The place in the American legal system for state pensions is intended to provide for the financial well-being of employees of state governments. State pensions are thus offered to give over payments, in specified sums and according to a regular schedule, after the period in which an individual is employed by a state government has elapsed.
In this regard, the funding of state pension entitlement demands is typically considered one of the more pressing concerns for a state government to have and fulfill in the United States, and the degree of success enjoyed in carrying out this task can help the determine the trajectory of the electoral season.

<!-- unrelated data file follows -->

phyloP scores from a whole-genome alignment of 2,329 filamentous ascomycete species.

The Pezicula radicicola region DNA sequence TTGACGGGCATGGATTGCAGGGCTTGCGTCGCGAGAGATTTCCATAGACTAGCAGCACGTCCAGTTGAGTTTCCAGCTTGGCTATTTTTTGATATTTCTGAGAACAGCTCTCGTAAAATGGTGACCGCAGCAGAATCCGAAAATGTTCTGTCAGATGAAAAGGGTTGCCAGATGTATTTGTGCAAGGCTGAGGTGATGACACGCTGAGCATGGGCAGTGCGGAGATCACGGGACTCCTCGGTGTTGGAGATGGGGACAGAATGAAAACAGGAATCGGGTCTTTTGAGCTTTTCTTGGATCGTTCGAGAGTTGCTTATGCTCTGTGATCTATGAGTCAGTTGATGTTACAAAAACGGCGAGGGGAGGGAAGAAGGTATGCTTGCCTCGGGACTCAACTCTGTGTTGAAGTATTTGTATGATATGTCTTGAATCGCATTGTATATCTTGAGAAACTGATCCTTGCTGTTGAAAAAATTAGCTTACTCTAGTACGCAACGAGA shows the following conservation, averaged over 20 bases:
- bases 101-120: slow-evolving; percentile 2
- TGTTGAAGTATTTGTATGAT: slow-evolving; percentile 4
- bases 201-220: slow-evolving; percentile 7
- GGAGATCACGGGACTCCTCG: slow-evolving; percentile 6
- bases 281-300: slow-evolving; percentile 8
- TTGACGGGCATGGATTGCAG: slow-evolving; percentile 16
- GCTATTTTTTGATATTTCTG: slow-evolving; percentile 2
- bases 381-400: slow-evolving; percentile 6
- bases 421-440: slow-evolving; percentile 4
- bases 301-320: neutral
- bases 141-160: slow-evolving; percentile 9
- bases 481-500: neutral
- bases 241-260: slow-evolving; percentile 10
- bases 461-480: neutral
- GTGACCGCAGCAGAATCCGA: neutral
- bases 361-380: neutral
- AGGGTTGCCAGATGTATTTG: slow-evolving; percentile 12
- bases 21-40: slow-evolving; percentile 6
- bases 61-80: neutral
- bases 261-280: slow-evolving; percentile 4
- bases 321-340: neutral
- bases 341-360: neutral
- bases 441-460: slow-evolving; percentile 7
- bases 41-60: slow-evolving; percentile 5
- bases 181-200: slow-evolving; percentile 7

State pensions, as such, have been noted as a problematic area by politicians and news commentators in the period following the start of the financial recession in the late 2000s. News reports were issued on the subject of state pension funding levels in 2010 which found that state pensions, as well as the related area of retirement benefits, had been currently predicted to meet with heavy shortages in terms of the ability of the state governments to pay out these sums.
To this end, it was indicated by data that had been collected and interpretations generated of this information that state pensions, across the general sweep of the United States, were experiencing financial shortfalls amounting to a minimum of around $1 trillion. The ability to maintain state pension entitlement compensation to employees of state governments was accordingly thrown into doubt and raised as a political issue.